Social media increasingly used to gauge public health
■ The real-time data allow for quick dissemination of information to a global audience, health officials say.
When Marcel Salathé, PhD, and his colleagues wanted to know the public's thoughts about the influenza A(H1N1) vaccine in 2009, they turned to Twitter.
The researchers examined more than 300,000 tweets that mentioned the H1N1 immunization and projected vaccine rates based on Twitter sentiments.
Their findings were similar to data the Centers for Disease Control and Prevention gathered through the more traditional approach of phone surveys. The fact that their findings were similar shows social media can be an accurate tool for health research, said Salathé, lead author of the vaccine study, published Oct. 13 in PLoS Computational Biology.
Salathé's study reflects the growing trend among researchers and health officials to use social media to examine public health and improve it.
For example, a study in the Sept. 30 issue of Science assessed Tweets to determine when people are happiest -- in the morning and on weekends. A study that appeared online Oct. 3 in Archives of Pediatrics & Adolescent Medicine looked at Facebook messages to help identify college students with drinking problems.
Health professionals say using social media for research offers real-time information on a large group of people across the globe. Social networking sites also enable the medical community to distribute health information quickly and inexpensively to the public.
There are downsides, however. They include having limited demographic information on study participants and the fact that Internet users are not necessarily representative of a population.
But medical experts agree that the benefits outweigh the drawbacks when it comes to the impact of social media on public health.
"Social media helps you understand, right now, what people are saying about [a health issue] and where people are saying it," said Salathé, assistant professor of biology at Pennsylvania State University. "That gives public health officials an idea of where they should intensify communication efforts and what the misinformation is. That data wasn't available before."
Doctors on social media
Data show that Americans are using social media in larger numbers than before. In 2011, 65% of adults who spent time online used a social networking site, according to a survey of 2,277 adults by the Pew Research Center's Internet and American Life Project. That figure is up from 61% in 2010.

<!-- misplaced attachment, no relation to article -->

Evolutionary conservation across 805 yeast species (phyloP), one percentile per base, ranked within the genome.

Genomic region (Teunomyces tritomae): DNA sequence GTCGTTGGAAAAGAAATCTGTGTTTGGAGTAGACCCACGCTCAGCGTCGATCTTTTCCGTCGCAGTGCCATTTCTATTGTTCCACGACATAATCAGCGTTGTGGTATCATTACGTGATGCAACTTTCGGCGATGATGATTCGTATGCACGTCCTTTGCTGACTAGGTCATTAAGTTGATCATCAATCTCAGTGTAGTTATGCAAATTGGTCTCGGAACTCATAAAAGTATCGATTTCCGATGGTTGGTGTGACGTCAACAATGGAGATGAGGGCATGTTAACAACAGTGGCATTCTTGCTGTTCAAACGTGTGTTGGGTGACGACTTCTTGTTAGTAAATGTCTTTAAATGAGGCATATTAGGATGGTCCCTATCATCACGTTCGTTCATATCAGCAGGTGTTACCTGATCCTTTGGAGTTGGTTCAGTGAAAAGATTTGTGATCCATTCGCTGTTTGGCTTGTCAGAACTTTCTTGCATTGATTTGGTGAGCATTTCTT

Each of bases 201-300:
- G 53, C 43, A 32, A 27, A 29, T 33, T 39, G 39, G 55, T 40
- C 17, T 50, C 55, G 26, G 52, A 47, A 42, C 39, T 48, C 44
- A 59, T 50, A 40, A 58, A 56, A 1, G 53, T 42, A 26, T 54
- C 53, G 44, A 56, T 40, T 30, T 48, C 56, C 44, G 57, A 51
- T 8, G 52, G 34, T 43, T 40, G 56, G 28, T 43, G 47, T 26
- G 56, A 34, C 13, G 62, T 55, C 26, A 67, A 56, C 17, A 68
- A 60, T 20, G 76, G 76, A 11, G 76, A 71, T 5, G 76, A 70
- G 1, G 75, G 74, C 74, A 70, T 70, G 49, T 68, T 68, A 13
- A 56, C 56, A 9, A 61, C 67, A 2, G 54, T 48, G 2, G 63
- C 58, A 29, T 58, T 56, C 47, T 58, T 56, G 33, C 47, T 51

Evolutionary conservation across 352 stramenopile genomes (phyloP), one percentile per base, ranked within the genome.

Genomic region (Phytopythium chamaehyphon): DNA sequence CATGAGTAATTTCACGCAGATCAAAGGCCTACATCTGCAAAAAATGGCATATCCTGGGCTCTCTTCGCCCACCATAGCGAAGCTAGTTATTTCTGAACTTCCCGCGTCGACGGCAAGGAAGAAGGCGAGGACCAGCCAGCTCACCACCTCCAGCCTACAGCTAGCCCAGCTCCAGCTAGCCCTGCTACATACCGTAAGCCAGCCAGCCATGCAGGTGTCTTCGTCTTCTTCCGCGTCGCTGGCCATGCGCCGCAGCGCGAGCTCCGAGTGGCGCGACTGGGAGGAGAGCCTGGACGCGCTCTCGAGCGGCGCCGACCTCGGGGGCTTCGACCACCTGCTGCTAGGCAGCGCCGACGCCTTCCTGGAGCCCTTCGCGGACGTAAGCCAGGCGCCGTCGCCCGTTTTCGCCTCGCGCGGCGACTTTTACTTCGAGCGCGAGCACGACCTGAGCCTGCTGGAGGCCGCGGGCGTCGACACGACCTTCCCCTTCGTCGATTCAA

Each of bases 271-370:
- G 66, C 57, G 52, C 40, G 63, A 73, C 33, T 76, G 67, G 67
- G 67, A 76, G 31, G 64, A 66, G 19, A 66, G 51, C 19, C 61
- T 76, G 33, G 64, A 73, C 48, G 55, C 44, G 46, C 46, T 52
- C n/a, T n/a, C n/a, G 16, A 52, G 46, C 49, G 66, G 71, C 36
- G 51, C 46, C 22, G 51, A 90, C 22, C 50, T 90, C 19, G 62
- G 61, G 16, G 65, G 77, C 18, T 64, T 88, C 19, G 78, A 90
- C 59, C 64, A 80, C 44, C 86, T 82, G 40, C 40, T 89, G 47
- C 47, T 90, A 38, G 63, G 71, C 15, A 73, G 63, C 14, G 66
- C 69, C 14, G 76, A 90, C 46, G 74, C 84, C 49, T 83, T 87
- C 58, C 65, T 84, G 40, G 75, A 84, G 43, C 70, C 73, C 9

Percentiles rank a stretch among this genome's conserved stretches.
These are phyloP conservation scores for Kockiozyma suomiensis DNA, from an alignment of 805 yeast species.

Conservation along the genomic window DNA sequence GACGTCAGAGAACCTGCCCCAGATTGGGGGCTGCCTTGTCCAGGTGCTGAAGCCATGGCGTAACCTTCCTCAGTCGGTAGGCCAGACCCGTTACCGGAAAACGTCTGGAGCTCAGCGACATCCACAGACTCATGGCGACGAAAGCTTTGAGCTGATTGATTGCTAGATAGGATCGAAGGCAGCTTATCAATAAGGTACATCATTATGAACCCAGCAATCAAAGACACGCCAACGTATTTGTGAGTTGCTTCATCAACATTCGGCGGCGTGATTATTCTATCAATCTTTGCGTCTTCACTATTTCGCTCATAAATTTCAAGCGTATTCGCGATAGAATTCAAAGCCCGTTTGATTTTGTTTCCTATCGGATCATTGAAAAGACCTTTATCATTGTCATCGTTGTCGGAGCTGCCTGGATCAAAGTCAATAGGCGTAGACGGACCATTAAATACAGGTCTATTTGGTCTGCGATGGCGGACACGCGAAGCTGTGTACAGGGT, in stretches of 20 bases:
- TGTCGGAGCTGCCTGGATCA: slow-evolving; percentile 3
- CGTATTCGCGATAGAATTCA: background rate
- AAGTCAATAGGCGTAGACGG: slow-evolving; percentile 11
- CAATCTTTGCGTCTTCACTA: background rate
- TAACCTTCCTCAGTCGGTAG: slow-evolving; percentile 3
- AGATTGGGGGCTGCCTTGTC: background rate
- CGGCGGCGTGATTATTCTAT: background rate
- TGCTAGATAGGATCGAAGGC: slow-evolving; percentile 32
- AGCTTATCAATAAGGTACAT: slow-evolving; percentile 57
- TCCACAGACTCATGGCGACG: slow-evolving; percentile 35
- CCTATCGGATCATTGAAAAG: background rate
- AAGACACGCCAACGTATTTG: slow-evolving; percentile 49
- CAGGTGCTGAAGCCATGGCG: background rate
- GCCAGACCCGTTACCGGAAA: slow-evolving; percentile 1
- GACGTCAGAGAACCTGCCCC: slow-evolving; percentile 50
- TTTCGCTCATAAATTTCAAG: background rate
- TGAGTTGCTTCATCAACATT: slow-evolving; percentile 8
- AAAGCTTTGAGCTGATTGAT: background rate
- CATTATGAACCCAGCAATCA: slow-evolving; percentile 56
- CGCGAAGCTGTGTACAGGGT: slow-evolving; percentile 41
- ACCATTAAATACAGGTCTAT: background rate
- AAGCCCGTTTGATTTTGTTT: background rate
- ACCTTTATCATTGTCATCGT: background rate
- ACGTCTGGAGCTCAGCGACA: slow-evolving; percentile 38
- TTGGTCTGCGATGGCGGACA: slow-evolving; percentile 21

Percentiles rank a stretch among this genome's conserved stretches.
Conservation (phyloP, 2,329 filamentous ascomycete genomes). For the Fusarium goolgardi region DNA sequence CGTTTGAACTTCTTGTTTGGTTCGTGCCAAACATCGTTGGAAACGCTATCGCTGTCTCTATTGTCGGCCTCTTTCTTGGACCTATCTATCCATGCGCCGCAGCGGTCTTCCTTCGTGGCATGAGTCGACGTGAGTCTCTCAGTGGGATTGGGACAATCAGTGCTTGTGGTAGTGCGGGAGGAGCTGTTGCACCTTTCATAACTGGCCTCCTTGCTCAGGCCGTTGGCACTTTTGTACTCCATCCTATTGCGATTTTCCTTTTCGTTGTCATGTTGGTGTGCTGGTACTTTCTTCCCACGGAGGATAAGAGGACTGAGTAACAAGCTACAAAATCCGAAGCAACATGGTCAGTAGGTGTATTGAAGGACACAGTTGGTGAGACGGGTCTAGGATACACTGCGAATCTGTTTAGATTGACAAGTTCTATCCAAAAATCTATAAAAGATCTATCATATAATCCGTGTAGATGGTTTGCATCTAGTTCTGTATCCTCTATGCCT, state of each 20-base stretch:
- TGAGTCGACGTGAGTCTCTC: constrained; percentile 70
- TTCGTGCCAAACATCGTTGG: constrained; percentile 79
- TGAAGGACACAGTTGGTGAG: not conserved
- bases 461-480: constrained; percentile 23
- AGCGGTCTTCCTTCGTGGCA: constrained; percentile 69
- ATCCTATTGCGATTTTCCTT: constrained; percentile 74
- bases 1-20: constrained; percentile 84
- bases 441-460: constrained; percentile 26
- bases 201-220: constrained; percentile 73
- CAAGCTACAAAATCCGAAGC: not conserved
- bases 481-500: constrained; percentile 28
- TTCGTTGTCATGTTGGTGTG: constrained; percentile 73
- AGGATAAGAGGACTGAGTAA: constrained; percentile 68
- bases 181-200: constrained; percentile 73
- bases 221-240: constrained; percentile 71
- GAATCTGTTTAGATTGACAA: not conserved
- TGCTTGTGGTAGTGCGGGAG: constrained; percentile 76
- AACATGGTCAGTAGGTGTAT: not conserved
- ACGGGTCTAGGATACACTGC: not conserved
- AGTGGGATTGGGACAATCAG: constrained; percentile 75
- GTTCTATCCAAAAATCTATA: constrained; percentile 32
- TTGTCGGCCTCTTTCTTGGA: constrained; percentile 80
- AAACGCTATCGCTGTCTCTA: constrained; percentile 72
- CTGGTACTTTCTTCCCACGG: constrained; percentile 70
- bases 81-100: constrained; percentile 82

Nearly 90% of physicians reported using at least one social media site personally, according to an August survey of more than 4,000 clinicians by the online physician learning collaborative QuantiaMD.
One such doctor is Mike Sevilla, MD, a family physician in Salem, Ohio, who blogs, tweets and has hundreds of Facebook friends. Dr. Sevilla encourages primary care physicians to spread public health messages to patients and community members by posting on a professional Facebook page a picture of themselves getting vaccinated against influenza or eating a healthy meal.
"Putting these pictures on Facebook lets people in the community know that we are doing what we tell them to do," he said.
Internist and cardiologist Westby Fisher, MD, often responds on his blog to public concerns that arise from new study findings. He blogs and tweets about important patient information, such as medication recalls by the Food and Drug Administration.
Dr. Fisher recommends that physicians use social media to alert the public about local disease outbreaks.
"If an outbreak occurs, transmission of information about it can occur worldwide in seconds. From a public health perspective, that's an extremely powerful tool," said Dr. Fisher, a clinical associate professor of medicine at the University of Chicago Pritzker School of Medicine.
For the CDC, using social media to provide public health information to physicians and the public is a "no-brainer," said Shelly Diaz, a social media specialist at the agency.
During the 2009 H1N1 pandemic, the CDC turned to its Facebook page to educate the public about the virus and the importance of getting vaccinated against it. CDC experts monitored social media chatter on H1N1, which allowed them to quickly correct misinformation. One such rumor the CDC squashed was that people could develop the illness by eating pork.
After the film Contagion was released, the CDC held Twitter chats in September on how the agency monitors and responds to outbreaks of infectious diseases. The movie follows the progress of a lethal airborne virus that kills people within days.
"If there is information that we want to reach a mass audience that would help people make better health choices, we use social media" to disseminate it, Diaz said.
Many health professionals do not see social media-based research replacing more traditional study methods, because not everyone uses the Internet or social networking. But they expect data gathered from social media to play an increasingly larger role in addressing public health issues.
"Social media has huge potential for public health," Dr. Fisher said. "I don't think that people have even begun to realize that potential yet."